Picture this. You are planning to set up a German branch of your company in Berlin and are looking for assistance from local experts. A business associate has recommended a local management consultancy firm that specialises in dealing with UK companies setting up in Germany. Buzzing with anticipation, you type in the company’s URL, move your mouse to the fluttering Union Jack on the top right-hand corner of the website and hold your breath.
We suport Your Succes!
Disappointed, maybe even disgusted, you cross the business associate off your Christmas card list and start Googling other consulting firms in the area. After all, if this company is as sloppy as this in its attempts to sell itself to potential customers, they are probably not the kind of people you would want to let loose on your multimillion euro project.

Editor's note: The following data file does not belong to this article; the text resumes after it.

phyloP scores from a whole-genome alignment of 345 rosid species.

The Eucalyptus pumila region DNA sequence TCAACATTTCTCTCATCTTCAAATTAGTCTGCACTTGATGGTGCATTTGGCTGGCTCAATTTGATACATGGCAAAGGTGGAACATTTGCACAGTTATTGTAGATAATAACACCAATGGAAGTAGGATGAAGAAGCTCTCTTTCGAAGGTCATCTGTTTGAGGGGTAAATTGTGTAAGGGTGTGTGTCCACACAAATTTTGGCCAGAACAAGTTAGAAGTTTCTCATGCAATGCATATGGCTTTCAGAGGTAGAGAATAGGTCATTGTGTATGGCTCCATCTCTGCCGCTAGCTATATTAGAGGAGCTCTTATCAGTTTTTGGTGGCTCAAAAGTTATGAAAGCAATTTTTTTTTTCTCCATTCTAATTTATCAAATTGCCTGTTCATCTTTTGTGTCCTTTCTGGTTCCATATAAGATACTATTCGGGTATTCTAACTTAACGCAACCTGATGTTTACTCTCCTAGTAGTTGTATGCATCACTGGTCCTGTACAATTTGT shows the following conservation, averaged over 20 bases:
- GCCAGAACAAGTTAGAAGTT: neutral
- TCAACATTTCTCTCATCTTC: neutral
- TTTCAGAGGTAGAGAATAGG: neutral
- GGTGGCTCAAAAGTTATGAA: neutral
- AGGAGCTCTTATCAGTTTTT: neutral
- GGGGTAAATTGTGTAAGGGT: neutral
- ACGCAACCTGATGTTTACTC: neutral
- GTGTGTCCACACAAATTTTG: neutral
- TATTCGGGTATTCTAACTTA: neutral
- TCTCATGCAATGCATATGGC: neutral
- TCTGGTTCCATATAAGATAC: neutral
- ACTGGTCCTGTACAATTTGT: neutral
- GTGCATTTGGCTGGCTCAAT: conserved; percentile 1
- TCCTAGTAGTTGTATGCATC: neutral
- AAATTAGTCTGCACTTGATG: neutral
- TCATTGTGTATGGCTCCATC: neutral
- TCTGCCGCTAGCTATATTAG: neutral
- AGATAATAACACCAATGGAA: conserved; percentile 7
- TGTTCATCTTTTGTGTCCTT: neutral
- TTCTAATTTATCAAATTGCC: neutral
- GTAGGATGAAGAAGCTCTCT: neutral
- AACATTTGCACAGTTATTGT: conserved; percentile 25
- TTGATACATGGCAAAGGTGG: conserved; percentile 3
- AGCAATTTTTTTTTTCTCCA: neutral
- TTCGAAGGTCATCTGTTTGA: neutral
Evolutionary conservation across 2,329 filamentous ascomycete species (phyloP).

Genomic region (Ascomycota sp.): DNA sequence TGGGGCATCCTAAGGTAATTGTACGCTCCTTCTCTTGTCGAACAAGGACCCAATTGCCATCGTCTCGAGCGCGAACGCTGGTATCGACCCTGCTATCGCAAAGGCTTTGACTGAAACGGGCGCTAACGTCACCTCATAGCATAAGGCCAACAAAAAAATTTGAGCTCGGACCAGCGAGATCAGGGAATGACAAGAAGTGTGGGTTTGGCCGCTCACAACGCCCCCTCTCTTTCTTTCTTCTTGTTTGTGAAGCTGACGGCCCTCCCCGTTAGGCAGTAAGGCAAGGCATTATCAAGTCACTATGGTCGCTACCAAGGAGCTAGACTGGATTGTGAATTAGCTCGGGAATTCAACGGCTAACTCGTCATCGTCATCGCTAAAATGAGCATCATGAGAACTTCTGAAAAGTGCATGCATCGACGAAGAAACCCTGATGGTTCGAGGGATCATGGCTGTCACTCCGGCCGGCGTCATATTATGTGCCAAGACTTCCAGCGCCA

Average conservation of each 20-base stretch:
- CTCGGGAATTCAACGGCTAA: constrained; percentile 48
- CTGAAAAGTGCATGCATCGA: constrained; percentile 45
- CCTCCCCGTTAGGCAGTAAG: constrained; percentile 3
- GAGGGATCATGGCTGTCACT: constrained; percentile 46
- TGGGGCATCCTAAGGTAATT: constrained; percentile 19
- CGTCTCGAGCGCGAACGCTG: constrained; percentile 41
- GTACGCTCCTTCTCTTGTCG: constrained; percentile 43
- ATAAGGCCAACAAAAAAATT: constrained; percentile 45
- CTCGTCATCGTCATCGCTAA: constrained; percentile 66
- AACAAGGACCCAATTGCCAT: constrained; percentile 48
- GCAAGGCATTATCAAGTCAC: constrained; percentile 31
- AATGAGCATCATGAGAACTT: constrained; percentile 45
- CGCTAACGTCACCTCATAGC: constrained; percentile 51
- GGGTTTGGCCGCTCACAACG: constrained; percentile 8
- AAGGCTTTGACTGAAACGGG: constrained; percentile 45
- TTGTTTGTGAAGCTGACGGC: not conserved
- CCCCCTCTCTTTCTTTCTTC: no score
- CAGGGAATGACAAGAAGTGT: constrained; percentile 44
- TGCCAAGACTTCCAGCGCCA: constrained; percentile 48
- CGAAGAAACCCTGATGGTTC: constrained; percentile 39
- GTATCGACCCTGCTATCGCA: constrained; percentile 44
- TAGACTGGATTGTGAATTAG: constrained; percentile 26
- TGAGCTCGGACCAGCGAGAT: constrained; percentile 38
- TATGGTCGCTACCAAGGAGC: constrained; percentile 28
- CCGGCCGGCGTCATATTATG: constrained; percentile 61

Language does more than merely communicate information about a company’s products and services – it conveys a company’s attitude, credibility and respect for its customers. After all, would the German management consultancy firm in the above example have subjected their domestic customers to a website written by an English intern who once spent two months selling ice cream in Bonn? Thought not.